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Posts tagged ‘time management’

First Monday mentoring for April – 4 ways good writers avoid fooling themselves

Yesterday I discovered I’d been driving an unregistered car for who knows how long. I hadn’t overlooked the paperwork. My car was registered until the middle of this year. Unfortunately, the car registry computer had been told otherwise. A missed key stroke or other error had fooled it into thinking my license plates had been handed back to an office in Sydney, five hours’ drive away.

The only solution was for me to take my car to the nearest registry and have them physically verify that the plates were still on my car. They did, and all was well, but to sort the problem out, I had to risk driving unregistered.

I don’t usually catastrophise but even my positive outlook was shaken by all the things that could have gone wrong.

The first was that I could have delayed opening the letter, worried it contained a traffic fine I’d been unaware of incurring. Or I could have been so confident my registration was OK I’d left the letter for later.

Luckily, I didn’t fool myself into leaving the letter untouched. I took immediate action and all was well.
I realized that the habit of not fooling myself works with writing as well. I’d dodged the first two of the ways many writers fool themselves. Check to see if you recognize any of them.

1. I can write it tomorrow.

None of us is guaranteed another breath, far less another day. This isn’t gloom and doom; it’s simply a reality check. Even if you do live to tomorrow, and I pray you will, tomorrow brings its own issues. You could spend half a day fixing a problem you hadn’t expected, like me with my car. There went the precious hours I’d planned to spend writing. Luckily I’d kept my bargain with myself and written the day before, and the one before that. Losing a couple of hours wasn’t a disaster, but what if today had been the only day I’d set aside to enter a competition or meet a deadline?
Good writers don’t put off writing. They write today and every other working day, even if it’s only a couple of sentences.

You may fool others, but never yourself

You may fool others, but never yourself

2. Someone else has already written my story.

They may have written about the same events, but they haven’t written “your” story. A very dear friend talked a lot about a story she wanted to write about what she called the battle of Sydney, when Japanese mini submarines invaded Sydney Harbour. Working for ABC Radio, she’d had a box seat to see the events of that night unfold. Her perspective was unique; her writing style very much her own. Yet she passed away with the book unwritten for a whole stack of reasons, I suspect mostly 1. and 2. here.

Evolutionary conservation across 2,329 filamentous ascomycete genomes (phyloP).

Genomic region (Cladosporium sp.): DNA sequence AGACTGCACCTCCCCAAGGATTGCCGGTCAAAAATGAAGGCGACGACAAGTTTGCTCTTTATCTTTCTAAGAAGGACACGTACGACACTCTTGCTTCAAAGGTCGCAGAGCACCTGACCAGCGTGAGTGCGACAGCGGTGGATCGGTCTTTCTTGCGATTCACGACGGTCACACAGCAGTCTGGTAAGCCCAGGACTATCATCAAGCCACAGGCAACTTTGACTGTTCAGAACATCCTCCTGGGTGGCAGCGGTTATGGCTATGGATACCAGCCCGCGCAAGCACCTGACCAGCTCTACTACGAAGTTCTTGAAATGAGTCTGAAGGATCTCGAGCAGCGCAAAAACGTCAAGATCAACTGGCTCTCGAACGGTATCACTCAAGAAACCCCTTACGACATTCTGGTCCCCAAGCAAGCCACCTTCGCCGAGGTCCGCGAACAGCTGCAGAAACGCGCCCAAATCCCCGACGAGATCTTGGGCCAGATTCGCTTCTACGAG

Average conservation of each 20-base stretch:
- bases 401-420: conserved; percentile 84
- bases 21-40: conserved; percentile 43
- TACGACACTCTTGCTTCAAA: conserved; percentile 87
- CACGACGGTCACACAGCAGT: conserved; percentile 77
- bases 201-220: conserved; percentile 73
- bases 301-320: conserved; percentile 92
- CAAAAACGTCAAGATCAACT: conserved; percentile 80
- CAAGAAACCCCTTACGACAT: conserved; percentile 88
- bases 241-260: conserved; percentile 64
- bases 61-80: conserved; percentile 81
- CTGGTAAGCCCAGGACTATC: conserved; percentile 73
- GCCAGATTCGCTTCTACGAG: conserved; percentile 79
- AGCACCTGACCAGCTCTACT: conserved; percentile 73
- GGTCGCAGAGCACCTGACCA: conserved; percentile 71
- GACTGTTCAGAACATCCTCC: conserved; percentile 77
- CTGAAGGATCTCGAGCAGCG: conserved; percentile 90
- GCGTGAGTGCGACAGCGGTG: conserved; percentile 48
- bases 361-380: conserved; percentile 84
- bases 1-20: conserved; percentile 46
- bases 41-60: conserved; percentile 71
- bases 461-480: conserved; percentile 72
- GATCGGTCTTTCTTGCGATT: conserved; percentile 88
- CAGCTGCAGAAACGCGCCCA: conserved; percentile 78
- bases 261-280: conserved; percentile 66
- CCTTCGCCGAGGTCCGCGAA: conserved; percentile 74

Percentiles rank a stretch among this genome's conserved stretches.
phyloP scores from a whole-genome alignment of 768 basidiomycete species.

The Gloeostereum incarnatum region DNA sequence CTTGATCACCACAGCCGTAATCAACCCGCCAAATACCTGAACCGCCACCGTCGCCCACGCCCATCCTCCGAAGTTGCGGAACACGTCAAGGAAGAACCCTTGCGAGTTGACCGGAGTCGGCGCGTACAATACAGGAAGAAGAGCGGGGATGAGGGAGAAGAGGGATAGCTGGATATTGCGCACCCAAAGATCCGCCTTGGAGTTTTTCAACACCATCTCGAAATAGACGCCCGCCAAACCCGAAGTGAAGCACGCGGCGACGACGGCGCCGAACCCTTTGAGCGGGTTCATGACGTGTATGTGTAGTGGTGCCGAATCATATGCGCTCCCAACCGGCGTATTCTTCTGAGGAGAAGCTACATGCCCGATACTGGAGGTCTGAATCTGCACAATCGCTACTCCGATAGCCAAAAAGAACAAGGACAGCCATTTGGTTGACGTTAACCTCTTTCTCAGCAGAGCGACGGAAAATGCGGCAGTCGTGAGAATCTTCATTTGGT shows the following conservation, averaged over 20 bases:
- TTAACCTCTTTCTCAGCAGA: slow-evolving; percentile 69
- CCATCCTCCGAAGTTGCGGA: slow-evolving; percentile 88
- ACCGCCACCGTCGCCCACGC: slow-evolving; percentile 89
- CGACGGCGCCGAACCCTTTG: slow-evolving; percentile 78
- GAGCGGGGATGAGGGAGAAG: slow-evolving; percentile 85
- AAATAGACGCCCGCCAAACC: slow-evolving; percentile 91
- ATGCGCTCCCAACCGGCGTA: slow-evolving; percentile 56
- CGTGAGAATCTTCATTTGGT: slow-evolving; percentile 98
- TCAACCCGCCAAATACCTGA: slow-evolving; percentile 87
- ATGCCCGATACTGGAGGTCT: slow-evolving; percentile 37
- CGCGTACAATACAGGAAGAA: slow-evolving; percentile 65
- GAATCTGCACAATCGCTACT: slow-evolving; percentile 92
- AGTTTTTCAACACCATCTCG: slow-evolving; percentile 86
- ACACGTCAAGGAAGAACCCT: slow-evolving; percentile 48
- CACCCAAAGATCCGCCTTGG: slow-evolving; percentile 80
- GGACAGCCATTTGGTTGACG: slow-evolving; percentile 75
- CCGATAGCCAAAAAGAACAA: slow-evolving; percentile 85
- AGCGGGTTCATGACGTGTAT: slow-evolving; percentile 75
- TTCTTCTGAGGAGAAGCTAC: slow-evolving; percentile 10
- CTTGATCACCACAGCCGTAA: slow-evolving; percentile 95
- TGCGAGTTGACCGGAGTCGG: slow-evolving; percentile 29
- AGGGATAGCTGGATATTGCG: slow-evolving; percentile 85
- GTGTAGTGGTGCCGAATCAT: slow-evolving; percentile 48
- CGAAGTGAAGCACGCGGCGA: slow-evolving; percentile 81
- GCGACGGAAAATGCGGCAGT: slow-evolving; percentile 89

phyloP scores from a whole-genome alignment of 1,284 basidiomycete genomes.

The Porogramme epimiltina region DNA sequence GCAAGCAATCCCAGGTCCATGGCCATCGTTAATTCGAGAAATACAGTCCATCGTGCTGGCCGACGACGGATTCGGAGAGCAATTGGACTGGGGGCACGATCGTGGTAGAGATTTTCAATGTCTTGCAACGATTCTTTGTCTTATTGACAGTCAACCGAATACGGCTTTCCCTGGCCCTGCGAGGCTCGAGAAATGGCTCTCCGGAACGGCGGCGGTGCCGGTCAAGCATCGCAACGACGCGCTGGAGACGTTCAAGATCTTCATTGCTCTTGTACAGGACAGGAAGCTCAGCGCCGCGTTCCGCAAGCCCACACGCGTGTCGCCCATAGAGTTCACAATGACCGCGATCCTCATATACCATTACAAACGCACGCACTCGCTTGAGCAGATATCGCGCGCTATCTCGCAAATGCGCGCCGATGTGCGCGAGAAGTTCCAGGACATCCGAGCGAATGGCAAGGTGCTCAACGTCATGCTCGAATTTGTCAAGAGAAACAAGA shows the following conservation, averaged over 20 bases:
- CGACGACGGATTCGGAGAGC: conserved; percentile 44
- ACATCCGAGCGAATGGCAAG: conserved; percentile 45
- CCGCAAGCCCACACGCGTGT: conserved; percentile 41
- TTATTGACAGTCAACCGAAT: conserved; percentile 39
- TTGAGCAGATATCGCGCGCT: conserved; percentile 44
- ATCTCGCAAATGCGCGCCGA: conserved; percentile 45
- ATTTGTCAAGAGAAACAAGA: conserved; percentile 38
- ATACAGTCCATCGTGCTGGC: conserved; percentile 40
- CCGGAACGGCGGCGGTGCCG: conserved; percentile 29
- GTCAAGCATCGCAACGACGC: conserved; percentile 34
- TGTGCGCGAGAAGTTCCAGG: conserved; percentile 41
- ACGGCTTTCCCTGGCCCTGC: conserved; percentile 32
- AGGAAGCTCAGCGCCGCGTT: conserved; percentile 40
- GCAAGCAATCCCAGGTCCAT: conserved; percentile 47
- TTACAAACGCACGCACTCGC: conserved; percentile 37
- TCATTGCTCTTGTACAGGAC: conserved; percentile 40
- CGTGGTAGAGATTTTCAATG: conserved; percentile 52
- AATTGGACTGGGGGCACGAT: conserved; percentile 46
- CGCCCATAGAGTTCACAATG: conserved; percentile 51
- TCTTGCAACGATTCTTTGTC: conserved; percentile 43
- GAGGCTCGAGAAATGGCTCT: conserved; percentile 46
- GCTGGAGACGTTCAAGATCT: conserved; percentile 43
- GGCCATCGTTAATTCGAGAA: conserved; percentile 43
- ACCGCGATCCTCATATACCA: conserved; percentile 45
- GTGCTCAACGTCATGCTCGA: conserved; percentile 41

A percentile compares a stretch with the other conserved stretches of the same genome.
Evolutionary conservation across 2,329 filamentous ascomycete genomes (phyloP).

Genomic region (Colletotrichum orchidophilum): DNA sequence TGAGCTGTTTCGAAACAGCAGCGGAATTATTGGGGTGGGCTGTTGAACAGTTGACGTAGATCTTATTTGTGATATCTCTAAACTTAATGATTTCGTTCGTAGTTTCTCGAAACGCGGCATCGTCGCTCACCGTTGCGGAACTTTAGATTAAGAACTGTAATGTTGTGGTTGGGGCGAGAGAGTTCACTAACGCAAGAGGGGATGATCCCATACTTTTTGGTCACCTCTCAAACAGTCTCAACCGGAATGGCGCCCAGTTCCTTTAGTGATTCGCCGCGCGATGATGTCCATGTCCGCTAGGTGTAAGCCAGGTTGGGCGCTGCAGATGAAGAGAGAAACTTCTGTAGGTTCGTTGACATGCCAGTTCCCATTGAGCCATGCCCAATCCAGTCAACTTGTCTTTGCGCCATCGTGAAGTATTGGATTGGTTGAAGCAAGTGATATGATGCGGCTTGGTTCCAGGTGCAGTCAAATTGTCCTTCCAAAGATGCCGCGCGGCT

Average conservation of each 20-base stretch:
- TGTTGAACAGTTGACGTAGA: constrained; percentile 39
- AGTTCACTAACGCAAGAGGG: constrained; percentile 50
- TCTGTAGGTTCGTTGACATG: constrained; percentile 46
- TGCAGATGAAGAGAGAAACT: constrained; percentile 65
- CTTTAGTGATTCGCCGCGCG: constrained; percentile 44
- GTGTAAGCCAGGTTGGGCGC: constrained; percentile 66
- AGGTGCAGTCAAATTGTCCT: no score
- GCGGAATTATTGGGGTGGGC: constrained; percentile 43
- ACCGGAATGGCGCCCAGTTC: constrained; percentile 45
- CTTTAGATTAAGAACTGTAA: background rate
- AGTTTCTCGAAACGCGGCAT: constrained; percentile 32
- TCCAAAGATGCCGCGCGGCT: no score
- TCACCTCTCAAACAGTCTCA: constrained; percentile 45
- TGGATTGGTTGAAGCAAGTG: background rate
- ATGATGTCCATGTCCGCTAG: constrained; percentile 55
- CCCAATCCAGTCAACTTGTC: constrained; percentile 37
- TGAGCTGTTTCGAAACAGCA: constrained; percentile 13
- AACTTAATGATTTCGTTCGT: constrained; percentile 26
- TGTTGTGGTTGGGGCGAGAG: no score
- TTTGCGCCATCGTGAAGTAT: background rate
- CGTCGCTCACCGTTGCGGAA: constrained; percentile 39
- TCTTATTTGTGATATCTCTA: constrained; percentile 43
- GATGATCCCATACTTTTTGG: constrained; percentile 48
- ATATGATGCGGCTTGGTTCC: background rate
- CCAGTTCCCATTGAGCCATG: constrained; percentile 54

Good writers tell their own stories in their own way.

3. I don’t have time to write.

If we let excuses make the running, the joke is definitely on us. Nobody ever has all the time they need to write. In my book, The Idea Factory, I supply a long list of reasons not to write, from the weather to kids being home on holidays, to broken technology (there’s still paper and pen) to other demands on our time. There will always be reasons not to write. Writing is work. I tell others that I’m working rather than writing, because we’re hard wired to respect work. Writing is often seen as a hobby, something to be picked up or put down on a whim. Wrong, so wrong.
If you have a love affair with words, and stories you long to tell, you make time to write them. Good writers don’t fool themselves with excuses.

4. I’m not good enough to write this.

This is the saddest April fool’s joke of them all. Someone in your life – perhaps even you – made you think that you don’t have what it takes to be a writer. The real joke is that nobody knows what makes a writer.